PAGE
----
[swift-evolution] [swift-evolution-announce] [Review] SE-0023 API Design Guidelines
dabrahams at apple.com
Fri Jan 29 10:50:04 CST 2016
on Fri Jan 29 2016, Patrick Gili <swift-evolution at swift.org> wrote:
> My evaluation is inline below...
Thanks for your review, Patrick!
>> On Jan 22, 2016, at 4:02 PM, Douglas Gregor <dgregor at apple.com> wrote:
>> Hello Swift community,
>> The review of SE-0023"API Design Guidelines" begins now and runs
>> through January 31, 2016. The proposal is available here:
>> Reviews are an important part of the Swift evolution process. All
>> reviews should be sent to the swift-evolution mailing list at
>> https://lists.swift.org/mailman/listinfo/swift-evolution <https://lists.swift.org/mailman/listinfo/swift-evolution>
>> or, if you would like to keep your feedback private, directly to the
>> review manager. When replying, please try to keep the proposal link
>> at the top of the message:
>> Proposal link:
>> Reply text
>> Other replies
>> <https://github.com/apple/swift-evolution#what-goes-into-a-review-1>What goes into a review?
>> The goal of the review process is to improve the proposal under
>> review through constructive criticism and, eventually, determine the
>> direction of Swift. When writing your review, here are some
>> questions you might want to answer in your review:
>> What is your evaluation of the proposal?
> Overall, I like the proposal. It provides sound guidance that can lead
> to consistent code in practice. However, there are some issues and
> concerns I have:
> - Under "Fundamentals", there is a bullet called "Write a
> documentation comment...". Under this bullet, this is another bullet
> called "Use a single sentence fragment...". Why?
Because it leads to a concise, readable summary that works well with
tools and often fully describes the API. It is also easy to do. It's
crucial that the most important part of the documentation is also easy
to produce, or people won't do it.
> I find sentence fragments often detract from clarity and concise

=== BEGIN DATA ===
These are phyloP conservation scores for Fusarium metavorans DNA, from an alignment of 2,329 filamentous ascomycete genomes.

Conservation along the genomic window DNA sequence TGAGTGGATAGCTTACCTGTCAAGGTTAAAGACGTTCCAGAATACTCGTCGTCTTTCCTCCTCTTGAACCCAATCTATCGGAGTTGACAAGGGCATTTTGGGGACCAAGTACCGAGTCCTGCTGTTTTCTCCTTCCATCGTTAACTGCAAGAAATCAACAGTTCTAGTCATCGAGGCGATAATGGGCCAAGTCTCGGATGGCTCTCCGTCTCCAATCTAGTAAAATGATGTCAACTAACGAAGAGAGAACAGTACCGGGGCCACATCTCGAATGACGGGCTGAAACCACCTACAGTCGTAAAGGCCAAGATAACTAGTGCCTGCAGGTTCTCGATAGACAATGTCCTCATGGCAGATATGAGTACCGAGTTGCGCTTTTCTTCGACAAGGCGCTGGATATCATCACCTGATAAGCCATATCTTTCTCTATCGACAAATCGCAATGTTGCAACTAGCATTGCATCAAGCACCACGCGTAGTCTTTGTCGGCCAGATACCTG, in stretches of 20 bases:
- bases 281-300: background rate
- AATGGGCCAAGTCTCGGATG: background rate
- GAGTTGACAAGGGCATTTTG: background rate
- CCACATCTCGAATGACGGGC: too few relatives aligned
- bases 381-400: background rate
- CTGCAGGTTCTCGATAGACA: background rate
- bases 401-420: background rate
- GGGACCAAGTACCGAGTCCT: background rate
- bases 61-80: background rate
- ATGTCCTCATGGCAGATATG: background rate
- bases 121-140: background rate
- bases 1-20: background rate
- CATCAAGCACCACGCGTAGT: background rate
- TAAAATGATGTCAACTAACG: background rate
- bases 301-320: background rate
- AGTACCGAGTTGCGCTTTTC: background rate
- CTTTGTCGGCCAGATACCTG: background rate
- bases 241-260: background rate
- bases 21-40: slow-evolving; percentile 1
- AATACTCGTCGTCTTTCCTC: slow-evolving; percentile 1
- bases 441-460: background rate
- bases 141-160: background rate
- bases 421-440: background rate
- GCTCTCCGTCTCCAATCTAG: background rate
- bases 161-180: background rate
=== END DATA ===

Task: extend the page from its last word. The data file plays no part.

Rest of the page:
> nature, which can lead to confusion.
We have lots of examples that follow this style in the Swift standard
library. Can you point at some that are confusing, unclear, or not
concise because they use sentence fragments?
> - Under "Naming", there is a bullet called "Omit Needless Words". This
> bullet states, "Occasionally, repeating information is necessary to
> avoid ambiguity..." It would be useful to provide an example that the
> reader can use to disambiguate this use case.
> - Under "Naming", there is a bullet called "Compensate for Weak Type
> Information...". The example provided is confusing. First, it
> contradicts the guidance relating to omitting needless words. It
> suggests that
> func add(observer: NSObject, for keyPath: String)
> func addObserver(_ observer: NSObject, forKeyPath: String)
> This results in "Observer" followed by "observer". Why is this more
Because it's not the declaration site that matters; it's the use site.
Just to take the first use-site I could find with GitHub search, imagine
the code at
said "add" instead of "addObserver". Would it make sense?
> In addition, I don't understand why it collapsed "for keyPath" to
> "forKeyPath". Perhaps an explanation would clarify?
Again, because it's the use-site that matters. With "for keyPath", at
the use-site, you'd only see "for".
> - Under "Naming", there is a bullet called "Uses of non-mutating
> methods should read as noun phrases...". This bullet provides an
> example of an exception. Why would calling this method firstAndLast()